Study finds that procrastination is detrimental to love life

A recent study by the Shapeways Insights team highlights the negative effects of procrastination, including poor decision making and prolonged datelessness. The team followed around a group of subjects between the ages of 18 and 45 over the course of their adult lives to track their procrastination patterns, avoidance behaviors, and excuse generation abilities. The researchers were particularly interested in understanding the correlation between procrastination and happiness.

In summary, the team found that “procrastinators” were less happy, corroborating research conducted by Steel (2007).

Procrastinators were far more likely than Planners to get ridiculous and ill-advised gifts for their loved ones during the Valentine’s Day season; though, several Planners gave the same gifts but noted their ironic undertones. Similarly, Procrastinators were far more likely than Planners to break-up around Valentine’s Day, or worse, spend countless hours procrastinating other tasks in the hopes of winning back their partners.

Planners, by contrast, had perfectly wonderful lives and continued relationship bliss. Some Planners (30%) experienced continued stress throughout their adult life, but anecdotal evidence showed that this stress was likely caused by periods of Internet downtime when planning tools like Google Calendar could not be accessed.

The study was global in nature, which allowed the researchers to explore the cultural dynamics of procrastination. Interestingly, the breakdown of Procrastinators and Planners was equally distributed across countries.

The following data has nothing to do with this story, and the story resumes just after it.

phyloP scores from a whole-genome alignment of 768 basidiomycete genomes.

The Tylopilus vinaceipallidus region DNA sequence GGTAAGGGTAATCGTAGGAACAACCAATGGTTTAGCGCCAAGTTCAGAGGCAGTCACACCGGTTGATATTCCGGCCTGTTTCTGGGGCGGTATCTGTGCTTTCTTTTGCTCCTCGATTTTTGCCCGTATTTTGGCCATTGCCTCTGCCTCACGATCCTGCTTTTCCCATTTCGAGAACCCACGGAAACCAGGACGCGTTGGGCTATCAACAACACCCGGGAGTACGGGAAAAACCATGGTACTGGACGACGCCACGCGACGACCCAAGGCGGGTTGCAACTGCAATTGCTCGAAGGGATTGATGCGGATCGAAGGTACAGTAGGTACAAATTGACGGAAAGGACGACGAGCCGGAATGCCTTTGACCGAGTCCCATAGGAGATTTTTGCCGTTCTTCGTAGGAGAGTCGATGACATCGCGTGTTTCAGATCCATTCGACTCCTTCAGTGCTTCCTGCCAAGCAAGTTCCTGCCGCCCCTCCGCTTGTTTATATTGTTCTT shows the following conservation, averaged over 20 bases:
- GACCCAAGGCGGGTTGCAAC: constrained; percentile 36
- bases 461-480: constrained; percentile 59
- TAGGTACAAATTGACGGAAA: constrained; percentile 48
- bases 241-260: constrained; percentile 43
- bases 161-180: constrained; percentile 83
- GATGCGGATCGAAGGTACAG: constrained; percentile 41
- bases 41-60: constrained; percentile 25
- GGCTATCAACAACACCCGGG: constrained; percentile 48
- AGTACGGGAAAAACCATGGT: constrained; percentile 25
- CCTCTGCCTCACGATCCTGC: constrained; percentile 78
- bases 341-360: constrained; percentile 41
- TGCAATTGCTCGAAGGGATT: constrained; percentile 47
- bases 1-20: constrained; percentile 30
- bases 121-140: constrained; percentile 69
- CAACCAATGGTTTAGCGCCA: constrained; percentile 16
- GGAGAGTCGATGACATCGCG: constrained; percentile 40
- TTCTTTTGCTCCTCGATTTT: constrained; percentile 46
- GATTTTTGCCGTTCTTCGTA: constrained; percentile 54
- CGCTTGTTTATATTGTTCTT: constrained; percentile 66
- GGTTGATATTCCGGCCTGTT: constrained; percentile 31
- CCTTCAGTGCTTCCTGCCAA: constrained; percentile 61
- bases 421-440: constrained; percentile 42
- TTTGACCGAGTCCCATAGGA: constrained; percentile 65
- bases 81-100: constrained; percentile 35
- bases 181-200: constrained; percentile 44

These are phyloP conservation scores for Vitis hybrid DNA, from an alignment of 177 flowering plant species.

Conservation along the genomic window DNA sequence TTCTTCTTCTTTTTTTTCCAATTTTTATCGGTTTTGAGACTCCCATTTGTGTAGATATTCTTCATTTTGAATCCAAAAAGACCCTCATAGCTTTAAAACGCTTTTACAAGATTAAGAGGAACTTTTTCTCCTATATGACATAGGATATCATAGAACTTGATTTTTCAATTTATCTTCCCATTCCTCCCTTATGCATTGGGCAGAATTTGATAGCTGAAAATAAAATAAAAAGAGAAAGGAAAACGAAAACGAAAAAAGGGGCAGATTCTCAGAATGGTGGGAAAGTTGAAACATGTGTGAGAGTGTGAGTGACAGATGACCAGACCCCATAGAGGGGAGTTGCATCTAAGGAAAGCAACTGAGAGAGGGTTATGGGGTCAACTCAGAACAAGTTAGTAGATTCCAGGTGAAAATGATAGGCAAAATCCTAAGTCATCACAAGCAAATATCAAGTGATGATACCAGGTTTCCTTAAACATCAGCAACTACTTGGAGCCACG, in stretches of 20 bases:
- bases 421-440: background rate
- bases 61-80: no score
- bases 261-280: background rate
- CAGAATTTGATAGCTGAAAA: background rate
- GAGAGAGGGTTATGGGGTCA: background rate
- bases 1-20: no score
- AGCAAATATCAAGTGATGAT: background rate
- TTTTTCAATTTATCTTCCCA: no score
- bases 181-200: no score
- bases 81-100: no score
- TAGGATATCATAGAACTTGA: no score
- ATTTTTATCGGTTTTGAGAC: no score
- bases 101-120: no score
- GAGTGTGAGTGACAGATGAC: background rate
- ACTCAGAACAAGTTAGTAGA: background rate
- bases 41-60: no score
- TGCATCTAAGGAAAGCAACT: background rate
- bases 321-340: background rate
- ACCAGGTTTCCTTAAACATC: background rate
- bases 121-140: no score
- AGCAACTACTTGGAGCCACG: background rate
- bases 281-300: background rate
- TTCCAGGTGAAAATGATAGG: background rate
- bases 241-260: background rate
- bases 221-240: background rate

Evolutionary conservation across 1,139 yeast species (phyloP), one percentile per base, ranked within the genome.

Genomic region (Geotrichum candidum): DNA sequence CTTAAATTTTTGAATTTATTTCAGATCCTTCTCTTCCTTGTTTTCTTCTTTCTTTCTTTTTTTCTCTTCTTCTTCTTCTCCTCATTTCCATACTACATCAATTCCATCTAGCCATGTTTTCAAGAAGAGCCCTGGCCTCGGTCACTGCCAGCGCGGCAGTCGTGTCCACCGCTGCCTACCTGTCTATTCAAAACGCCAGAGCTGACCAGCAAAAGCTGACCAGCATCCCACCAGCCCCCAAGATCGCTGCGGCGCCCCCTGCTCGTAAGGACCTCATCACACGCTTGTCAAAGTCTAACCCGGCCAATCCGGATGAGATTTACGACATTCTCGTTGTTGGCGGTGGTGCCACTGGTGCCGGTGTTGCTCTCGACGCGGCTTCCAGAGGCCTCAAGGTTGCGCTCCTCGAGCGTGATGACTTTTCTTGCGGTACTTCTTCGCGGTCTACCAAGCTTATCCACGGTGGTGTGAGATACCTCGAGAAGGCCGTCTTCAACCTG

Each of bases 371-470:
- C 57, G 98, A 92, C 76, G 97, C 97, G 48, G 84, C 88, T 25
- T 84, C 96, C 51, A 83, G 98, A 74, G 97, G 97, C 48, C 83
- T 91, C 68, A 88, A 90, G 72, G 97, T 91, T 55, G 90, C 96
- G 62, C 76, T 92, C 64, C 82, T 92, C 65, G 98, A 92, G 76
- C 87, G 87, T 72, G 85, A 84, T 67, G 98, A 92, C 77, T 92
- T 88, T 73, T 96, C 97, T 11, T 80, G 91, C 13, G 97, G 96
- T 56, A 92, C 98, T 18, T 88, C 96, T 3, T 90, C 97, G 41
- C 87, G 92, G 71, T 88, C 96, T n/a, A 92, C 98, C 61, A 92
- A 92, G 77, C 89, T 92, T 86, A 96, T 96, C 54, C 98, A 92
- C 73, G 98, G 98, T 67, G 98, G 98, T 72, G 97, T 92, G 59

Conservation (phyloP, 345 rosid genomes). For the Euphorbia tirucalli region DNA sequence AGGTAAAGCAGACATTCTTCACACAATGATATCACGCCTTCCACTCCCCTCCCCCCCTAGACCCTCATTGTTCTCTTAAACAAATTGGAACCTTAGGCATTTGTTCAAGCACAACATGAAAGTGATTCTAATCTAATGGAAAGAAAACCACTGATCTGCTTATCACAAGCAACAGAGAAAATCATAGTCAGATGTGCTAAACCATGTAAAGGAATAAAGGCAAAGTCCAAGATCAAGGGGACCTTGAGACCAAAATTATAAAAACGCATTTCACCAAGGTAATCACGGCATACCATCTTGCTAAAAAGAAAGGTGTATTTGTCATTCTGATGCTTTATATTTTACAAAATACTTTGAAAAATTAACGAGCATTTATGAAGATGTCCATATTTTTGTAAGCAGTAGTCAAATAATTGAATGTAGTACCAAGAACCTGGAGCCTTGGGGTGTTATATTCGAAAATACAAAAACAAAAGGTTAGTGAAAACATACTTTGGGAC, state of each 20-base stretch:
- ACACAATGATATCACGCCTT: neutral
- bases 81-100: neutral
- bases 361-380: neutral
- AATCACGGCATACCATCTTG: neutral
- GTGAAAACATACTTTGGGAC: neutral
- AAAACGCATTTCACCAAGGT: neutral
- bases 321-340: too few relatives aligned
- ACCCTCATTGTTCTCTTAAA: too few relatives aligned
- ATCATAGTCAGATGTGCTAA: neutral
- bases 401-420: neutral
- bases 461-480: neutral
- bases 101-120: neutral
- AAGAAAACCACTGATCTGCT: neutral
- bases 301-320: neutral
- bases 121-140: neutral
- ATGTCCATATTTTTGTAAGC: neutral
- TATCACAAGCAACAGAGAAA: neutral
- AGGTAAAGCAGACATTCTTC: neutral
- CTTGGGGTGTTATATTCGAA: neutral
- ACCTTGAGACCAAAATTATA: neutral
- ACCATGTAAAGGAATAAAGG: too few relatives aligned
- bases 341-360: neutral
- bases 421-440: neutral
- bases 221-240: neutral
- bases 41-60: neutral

The Shapeways Insights team offered some prescriptive solutions to break the procrastination cycle. They urge concerned citizens to use Valentine’s Day as an opportunity to “tap into your inner Planner.” They explained in a recent NY Times interview:

“In
an attempt to save the world from widespread break-up chaos (e.g.,
romantic comedy marathons), we’d like to
encourage everyone to stop whatever they are doing and plan for
Valentine’s Day immediately. To help, we’ve assembled a lineup of
beautiful 3D printed gifts.

Order by Jan 31st! Every gift is created on demand. Share the 3D love and revive the Planner in you.”

Those interested in learning more about procrastination avoidance techniques can follow Shapeways on twitter.

***

Note: This study was conducted in the future, and thus all findings are
purely illustrative. Shapeways does not endorse or support the use of
falsified research, unless it results in the amusement of its community members.

6 comments

    1. Carine

      “I never put off till tomorrow what I can possibly do – the day after.”
      ― Oscar Wilde

      :)

  1. Stony Smith

    I want to know what the population size was on this survey :)

  2. Aaron

    Procrastination and planning are often different labels for the same behavior. They’re both the opposite of spontaneous action, which could also be labeled impulsiveness. Fun graphs though. :)

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